where, for the global mass and differentiation matrices, and , we have that . The global matrices are obtained from their local counterparts, and , by direct stiffness summation, which maps the local degrees of freedom of an element to the corresponding global degrees of freedom in , and adds the element values in the global system. By construction, is diagonal (assuming inexact integration), with an obvious advantage if explicit time integration is used.

In the discontinuous Galerkin approximation, the problem at hand is solved only locally, and unlike the case of spectral elements, the flux integral that stems from the integration by-parts must be discretized as well. The element-wise counterpart of the matrix problem (3) is then written as:


where we obtain from the element boundary matrix, , and the element mass matrix, . Out of various possible choices for the definition of the numerical flux in Eq. (4), we adopted the Rusanov flux. The Laplace operator of viscosity is approximated using the Symmetric Interior Penalty method (SIP; the reader is referred to Arnold arnold1982 () for details on its definition).

3.2 Time integration

Equation (3) is integrated in time by an implicit Runge-Kutta (RK) scheme that corresponds to the implicit part of the implicit-explicit scheme used in giraldoEtAl2013 () (see also Butcher_1999 ()). The method coefficients in standard () tableaux form are the following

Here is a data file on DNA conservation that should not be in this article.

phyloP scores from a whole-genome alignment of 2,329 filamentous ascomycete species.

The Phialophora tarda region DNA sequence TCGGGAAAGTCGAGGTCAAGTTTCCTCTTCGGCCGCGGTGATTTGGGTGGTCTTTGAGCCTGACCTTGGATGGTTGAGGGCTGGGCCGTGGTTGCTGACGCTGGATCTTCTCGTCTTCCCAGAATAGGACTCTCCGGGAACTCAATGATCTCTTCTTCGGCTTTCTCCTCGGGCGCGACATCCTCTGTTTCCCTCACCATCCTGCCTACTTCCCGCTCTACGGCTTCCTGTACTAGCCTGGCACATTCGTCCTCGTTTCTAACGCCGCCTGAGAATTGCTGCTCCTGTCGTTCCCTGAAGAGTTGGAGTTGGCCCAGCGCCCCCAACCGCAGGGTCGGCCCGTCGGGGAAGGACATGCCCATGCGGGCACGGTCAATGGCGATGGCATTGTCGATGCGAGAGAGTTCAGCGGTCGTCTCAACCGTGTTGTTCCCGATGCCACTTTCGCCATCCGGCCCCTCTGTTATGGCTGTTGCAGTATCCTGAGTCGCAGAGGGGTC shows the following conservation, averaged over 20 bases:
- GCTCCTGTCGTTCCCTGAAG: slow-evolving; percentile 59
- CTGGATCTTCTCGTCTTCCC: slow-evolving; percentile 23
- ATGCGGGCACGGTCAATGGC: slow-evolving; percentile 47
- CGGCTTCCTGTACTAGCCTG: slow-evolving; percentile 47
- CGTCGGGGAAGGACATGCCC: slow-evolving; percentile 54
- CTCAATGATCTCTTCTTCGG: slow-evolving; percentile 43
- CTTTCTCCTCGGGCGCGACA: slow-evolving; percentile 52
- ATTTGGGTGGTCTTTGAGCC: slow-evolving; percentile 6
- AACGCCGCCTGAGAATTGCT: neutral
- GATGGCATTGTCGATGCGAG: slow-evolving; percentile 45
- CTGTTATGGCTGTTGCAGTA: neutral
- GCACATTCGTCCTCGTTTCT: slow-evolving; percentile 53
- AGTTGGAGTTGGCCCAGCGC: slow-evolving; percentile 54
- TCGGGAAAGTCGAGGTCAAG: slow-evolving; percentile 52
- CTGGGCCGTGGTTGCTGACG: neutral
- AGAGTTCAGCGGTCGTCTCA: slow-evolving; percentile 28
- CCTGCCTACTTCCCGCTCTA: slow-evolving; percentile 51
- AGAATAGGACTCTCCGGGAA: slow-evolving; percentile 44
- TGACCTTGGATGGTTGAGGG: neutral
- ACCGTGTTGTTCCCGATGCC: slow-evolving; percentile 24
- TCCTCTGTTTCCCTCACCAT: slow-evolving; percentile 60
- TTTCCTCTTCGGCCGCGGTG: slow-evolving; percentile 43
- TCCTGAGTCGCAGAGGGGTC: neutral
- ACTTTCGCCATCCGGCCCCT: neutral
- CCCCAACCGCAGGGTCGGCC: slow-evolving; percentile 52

Scheme (5) is a three stage second order explicit-first-stage singly diagonally implicit RK (ESDIRK) scheme. This scheme has desirable accuracy and stability properties: all stages are second order accurate, it is stiffly accurate and -stable, and it is strong-stability-preserving (SSP) gottlieb2001strong () with SSP coefficient of 2. These properties allow us to take large time-steps with high accuracy as well as alleviate the instability issues associated with sharp solution gradients gottlieb2001strong (). The two-dimensional tests presented later in this paper showed to be the most demanding in terms of stability constraints. Method (5) allows us to gain up to one order of magnitude in terms of maximum admissible advective CFL when compared to an explicit method (explicit part of ARK3, Kennedy_2001 ()). In particular, the explicit four-stage Runge-Kutta solution of the solitary wave against one isolated obstacle described in §6.5 preserved stability for up to CFL=0.21 using both CG and DG approximations. Although we were not able to use arbitrarily large time-steps with the ESDIRK with the current implementation (we will address this issue in a future work), we resolved the same problem at CFL = 1.8. Schemes with a subset of these properties are employed by Kärnä et al. karnaEtAl2011 () and shown to be robust in this context. Method (5) used in this study satisfies all properties (-).